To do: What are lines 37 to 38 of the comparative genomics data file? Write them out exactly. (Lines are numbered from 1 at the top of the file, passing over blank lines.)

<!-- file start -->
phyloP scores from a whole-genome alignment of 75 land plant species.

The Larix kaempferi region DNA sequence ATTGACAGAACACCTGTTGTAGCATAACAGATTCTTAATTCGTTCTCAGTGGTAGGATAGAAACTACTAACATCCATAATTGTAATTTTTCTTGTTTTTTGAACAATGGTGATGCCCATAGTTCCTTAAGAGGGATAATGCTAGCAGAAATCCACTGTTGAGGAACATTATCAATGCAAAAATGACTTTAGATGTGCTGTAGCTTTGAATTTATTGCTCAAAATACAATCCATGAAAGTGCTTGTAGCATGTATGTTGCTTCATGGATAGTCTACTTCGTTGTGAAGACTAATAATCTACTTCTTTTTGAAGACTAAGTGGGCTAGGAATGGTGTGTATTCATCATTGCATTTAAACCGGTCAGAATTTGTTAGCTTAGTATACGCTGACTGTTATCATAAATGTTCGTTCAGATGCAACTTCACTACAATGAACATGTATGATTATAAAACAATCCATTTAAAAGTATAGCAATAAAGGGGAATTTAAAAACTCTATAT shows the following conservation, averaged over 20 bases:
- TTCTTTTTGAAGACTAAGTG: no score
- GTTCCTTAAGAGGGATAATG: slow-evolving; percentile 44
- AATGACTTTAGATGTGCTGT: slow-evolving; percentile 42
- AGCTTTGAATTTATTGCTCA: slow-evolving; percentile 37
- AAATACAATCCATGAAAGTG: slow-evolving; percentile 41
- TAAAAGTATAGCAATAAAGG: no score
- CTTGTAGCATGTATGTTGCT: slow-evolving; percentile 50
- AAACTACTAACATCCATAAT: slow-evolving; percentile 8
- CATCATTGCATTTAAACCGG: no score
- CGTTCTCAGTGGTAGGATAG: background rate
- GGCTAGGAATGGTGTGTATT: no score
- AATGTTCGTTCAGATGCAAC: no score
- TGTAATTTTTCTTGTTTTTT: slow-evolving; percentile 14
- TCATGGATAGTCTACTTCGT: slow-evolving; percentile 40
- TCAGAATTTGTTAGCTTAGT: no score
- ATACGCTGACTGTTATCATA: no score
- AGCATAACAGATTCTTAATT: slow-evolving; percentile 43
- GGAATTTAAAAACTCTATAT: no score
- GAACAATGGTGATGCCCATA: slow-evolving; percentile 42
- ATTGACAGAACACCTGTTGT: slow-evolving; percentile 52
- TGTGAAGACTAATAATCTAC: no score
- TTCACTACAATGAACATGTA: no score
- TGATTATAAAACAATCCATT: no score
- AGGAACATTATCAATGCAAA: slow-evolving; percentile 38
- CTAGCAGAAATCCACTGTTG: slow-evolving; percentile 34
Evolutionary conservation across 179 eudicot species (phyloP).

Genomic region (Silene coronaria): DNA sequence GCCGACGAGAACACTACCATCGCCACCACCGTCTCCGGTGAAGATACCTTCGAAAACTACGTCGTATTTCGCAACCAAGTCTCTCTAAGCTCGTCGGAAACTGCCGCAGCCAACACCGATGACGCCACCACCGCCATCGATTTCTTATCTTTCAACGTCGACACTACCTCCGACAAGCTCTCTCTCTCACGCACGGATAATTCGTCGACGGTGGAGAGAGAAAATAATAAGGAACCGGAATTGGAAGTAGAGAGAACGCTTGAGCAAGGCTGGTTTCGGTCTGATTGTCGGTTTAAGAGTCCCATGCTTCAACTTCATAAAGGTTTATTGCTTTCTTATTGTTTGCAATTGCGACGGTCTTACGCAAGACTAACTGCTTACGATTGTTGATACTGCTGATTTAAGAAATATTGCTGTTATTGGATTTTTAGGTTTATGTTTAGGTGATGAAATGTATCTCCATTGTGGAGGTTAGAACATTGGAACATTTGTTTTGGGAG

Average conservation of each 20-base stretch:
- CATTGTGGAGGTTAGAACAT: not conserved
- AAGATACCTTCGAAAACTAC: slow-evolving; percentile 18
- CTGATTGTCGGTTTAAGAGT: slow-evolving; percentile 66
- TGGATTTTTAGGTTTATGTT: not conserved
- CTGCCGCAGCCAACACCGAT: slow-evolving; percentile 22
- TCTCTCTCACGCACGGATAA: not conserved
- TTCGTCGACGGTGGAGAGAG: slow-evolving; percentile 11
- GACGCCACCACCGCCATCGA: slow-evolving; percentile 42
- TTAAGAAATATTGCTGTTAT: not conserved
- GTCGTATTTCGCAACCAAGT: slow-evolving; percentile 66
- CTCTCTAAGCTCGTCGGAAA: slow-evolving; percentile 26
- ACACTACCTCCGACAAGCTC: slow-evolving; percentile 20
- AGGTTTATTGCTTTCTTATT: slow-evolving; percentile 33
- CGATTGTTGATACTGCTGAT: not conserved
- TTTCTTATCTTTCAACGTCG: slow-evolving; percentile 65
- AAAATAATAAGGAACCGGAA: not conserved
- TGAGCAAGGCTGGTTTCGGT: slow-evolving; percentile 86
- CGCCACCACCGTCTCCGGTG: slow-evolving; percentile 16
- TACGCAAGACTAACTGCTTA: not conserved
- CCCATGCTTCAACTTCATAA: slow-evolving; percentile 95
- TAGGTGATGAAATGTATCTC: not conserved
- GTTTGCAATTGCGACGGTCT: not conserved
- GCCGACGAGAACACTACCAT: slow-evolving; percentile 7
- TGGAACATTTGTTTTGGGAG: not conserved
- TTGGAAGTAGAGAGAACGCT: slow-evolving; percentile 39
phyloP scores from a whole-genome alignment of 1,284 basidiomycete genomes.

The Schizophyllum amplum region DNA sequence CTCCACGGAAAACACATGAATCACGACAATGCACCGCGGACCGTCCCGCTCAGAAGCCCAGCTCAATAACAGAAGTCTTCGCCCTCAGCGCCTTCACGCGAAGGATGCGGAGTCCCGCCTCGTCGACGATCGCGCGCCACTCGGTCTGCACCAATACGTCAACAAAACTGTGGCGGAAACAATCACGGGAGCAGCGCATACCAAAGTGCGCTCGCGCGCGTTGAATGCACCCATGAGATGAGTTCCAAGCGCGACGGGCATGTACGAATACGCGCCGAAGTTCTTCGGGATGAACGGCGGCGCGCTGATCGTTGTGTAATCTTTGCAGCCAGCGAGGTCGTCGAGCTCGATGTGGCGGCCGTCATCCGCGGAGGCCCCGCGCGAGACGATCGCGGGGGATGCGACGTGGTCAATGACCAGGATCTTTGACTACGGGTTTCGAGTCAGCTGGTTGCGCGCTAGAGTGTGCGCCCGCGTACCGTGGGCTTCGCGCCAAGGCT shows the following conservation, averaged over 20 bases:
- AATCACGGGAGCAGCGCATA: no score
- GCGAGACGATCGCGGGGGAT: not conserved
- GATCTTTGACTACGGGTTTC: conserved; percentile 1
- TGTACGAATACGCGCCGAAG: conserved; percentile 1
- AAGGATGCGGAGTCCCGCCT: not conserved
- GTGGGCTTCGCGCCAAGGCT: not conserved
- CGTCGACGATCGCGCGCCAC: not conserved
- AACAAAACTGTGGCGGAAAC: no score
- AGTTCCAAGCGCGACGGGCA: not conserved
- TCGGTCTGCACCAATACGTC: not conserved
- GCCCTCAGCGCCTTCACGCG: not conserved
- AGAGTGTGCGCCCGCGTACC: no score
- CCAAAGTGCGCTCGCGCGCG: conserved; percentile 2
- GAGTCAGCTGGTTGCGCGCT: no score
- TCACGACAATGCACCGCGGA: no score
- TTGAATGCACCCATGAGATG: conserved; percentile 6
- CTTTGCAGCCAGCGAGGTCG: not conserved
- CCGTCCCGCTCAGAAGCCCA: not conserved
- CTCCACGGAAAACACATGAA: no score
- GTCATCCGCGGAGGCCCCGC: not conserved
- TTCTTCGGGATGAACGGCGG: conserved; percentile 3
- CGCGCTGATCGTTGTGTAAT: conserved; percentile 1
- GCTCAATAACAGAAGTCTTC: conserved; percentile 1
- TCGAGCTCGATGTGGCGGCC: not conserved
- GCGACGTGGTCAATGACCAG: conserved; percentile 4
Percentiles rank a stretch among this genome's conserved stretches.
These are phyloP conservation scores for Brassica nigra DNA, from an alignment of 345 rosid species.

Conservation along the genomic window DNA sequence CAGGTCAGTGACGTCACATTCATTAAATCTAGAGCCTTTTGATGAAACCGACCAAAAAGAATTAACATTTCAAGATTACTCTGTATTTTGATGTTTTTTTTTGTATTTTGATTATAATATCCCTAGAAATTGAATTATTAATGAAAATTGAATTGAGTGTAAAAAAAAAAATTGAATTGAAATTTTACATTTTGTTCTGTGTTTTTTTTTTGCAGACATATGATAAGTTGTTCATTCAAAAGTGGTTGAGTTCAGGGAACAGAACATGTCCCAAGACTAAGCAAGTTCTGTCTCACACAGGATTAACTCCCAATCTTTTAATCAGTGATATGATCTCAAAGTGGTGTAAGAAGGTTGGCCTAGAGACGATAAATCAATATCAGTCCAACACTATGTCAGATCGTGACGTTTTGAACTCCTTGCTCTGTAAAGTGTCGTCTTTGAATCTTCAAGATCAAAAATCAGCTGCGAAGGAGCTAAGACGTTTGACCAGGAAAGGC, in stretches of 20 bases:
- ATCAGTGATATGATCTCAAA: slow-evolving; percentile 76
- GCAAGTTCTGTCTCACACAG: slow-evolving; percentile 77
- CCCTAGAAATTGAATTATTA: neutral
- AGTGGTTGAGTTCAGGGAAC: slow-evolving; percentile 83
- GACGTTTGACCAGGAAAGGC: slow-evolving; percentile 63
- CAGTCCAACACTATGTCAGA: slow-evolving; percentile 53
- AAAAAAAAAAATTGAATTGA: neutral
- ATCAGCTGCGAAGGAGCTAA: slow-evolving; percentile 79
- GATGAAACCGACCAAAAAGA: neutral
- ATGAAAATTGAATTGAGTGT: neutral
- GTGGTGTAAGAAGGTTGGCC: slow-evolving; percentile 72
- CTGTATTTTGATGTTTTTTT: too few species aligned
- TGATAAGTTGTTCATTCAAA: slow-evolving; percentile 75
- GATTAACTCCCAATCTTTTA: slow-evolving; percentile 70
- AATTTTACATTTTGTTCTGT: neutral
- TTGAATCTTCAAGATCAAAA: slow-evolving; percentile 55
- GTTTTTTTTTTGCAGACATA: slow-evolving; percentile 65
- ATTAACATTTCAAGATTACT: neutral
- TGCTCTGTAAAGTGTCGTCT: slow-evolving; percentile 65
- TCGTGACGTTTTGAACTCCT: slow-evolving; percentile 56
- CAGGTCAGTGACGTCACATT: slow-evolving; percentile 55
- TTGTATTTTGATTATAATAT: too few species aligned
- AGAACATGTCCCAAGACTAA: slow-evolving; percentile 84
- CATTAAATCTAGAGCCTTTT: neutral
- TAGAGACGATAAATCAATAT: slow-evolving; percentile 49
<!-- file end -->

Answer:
- TTCGTCGACGGTGGAGAGAG: slow-evolving; percentile 11
- GACGCCACCACCGCCATCGA: slow-evolving; percentile 42